Sydney Casino Star City Seeks to Woo High-Stakes Gamblers With Jet Planes

Tabcorp Holdings Ltd., Australia’s biggest casino owner, will spend A$160 million ($146 million) to woo high-stakes bettors to Star City in Sydney with new luxury suites, private gambling rooms and its first two jet planes.

The aim is to win back gamblers from rival Crown Ltd. and Asian destinations such as Macau and Singapore, Chief Executive Officer Elmer Funke Kupper said in an interview yesterday.

The spending is part of an A$860 million facelift for Star City, Sydney’s only casino, which makes about half as much money as Crown’s Melbourne venue while being in a city 30 percent larger. Tabcorp has lost market share among so-called high rollers as its domestic rival spends A$212 million upgrading VIP facilities, including adding its third plane for big spenders.

“It makes sense to go after that segment because it’s so lucrative but it’s going to be very hard to close the gap,” said Theo Maas, who helps manage A$5 billion of equities at Arnhem Investment Management in Sydney. “Star City has the potential to do much better.”

More than 70 percent of Macau casino sales come from high- stakes gambling. Revenue for casinos in the only place in China where they are legal surged 68 percent this year to 102.2 billion patacas ($12.8 billion)

Tabcorp fell 1.5 percent to close at A$6.66 in Sydney. The stock has dropped 4.2 percent this year, compared with a 6.3 percent decline in the benchmark S&P/ASX 200 index.

Star City Refurbishment

The Star City refurbishment includes a redesigned gaming floor, new restaurants, and hotel and conference facilities. The casino is located in Sydney’s Pyrmont area, overlooking the western part of Australia’s biggest city.

The revamp is being overseen by Larry Mullin, who joined the company last year along with two colleagues from the Borgata Hotel Casino & Spa, the most profitable gambling house in Atlantic City.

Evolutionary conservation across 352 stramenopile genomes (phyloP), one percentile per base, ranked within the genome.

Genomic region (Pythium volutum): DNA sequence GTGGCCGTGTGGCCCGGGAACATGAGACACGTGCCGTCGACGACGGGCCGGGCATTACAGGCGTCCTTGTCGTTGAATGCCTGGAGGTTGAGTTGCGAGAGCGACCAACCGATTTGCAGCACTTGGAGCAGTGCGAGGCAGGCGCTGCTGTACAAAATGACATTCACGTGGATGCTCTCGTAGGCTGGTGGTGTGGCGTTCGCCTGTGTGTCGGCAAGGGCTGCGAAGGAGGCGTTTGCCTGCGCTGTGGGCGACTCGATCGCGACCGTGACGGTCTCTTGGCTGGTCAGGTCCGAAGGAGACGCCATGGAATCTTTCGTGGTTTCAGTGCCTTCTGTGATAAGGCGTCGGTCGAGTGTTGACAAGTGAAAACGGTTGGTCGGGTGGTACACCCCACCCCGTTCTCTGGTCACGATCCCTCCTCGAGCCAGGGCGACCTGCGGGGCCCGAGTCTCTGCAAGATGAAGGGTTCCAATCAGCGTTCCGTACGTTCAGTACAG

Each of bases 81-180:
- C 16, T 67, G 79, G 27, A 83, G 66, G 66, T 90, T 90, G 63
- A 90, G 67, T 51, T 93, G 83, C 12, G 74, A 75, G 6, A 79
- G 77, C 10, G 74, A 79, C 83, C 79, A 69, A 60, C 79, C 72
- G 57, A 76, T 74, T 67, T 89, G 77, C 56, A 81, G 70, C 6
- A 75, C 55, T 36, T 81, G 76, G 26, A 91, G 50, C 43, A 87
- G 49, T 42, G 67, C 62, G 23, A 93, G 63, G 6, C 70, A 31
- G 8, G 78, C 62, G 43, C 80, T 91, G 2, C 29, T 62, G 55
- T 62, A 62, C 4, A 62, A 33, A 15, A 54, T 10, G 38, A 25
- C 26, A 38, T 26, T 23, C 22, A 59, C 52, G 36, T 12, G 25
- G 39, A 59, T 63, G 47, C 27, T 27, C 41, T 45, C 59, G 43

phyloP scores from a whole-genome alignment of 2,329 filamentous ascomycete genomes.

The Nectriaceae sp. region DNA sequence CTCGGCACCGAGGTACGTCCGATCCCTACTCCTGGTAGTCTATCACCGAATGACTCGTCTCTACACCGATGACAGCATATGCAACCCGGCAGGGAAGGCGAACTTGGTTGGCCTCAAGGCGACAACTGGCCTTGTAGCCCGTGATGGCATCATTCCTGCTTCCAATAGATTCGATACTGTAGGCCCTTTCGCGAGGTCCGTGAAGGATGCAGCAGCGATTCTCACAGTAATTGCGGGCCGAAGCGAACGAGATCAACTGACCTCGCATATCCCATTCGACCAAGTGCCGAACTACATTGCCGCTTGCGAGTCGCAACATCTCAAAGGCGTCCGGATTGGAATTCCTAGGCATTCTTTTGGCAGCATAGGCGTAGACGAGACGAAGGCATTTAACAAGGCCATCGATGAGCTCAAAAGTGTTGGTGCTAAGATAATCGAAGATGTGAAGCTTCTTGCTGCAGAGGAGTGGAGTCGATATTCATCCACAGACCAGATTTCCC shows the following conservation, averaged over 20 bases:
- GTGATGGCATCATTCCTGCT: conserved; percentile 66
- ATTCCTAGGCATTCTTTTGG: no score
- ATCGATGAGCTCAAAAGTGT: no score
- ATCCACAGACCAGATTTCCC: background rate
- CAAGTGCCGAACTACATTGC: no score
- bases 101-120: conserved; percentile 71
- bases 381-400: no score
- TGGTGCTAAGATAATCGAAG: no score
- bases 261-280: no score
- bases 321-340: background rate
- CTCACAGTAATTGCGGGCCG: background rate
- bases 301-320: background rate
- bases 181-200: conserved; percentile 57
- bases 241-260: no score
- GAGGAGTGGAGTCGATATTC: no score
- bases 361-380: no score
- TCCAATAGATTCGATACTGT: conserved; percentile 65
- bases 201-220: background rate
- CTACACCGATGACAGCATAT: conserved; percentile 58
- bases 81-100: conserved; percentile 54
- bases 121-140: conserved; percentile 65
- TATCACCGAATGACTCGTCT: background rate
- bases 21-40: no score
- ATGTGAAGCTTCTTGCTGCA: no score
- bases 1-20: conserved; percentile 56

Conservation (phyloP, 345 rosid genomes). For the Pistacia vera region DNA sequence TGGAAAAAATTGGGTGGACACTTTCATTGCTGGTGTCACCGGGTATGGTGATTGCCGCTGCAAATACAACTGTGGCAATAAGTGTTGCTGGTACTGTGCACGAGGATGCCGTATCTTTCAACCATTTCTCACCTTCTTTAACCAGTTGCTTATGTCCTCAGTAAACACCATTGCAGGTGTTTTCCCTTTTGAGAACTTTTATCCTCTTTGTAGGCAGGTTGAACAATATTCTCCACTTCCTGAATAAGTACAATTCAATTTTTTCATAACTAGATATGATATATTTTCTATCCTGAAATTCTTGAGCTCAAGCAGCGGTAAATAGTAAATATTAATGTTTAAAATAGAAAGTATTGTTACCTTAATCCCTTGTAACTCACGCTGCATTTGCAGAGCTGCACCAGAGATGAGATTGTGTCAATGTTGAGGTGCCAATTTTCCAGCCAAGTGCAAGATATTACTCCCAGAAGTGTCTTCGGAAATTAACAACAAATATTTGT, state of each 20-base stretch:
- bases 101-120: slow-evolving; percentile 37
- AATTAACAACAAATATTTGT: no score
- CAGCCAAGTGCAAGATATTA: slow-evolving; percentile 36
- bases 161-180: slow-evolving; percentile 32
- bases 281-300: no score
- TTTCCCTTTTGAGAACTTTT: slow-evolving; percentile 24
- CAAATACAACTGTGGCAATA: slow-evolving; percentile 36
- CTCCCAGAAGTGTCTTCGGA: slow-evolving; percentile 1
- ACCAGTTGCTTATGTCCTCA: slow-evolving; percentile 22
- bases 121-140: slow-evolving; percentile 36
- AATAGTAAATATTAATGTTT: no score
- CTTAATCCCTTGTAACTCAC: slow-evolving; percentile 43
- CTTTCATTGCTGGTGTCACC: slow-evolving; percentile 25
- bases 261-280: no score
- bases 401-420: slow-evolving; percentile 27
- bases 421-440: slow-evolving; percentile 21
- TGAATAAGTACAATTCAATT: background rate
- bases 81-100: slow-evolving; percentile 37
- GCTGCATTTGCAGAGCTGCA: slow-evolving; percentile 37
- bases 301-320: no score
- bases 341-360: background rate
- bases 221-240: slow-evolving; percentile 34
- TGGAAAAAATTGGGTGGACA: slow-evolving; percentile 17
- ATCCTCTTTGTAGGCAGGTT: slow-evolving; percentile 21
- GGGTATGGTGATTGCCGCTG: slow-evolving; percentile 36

Tabcorp has historically performed below its potential in VIP,” Nathan Gee, an analyst at Bank of America Corp.’s Merrill Lynch, said in a note to clients. Doubling revenue at Star City from A$100 million to A$200 million after the renovation is “not unreasonable,” Gee, who rates the stock a “buy,” said.

For the 45-year-old Funke Kupper, who took the role in 2007, the new spending is about correcting an “underinvestment” in Star City.

“To get these customers you need to have the right offer, with the property, restaurants, entertainment service which is what we are now doing,” Funke Kupper said. “Sydney has got a tremendous reputation as a destination and that really plays in our favor.”

The planes the company intends to buy must be capable of flying non-stop from north Asia, Funke Kupper said.

Local Monopolies

Australian casinos are typically local monopolies, with no competing venues in the same city.

Melbourne-based Tabcorp also owns three casinos in Queensland state as well as betting shops and slot machines.

Crown owns casinos in Perth and Melbourne, including one with its own golf course, and has about a third of Melco Crown Entertainment Ltd., which operates two casinos in Macau, the world’s biggest gambling hub.

It is the Melco connection that might be the biggest challenge to Tabcorp in gaining ground on Crown, according to Arnhem’s Maas.

“It’s a massively competitive market and you need to have the contacts and infrastructure in place which Crown has,” said Maas. “It means Tabcorp has to compete with the very best in the region.”

To contact the reporter on this story: Robert Fenner in Melbourne rfenner@bloomberg.net

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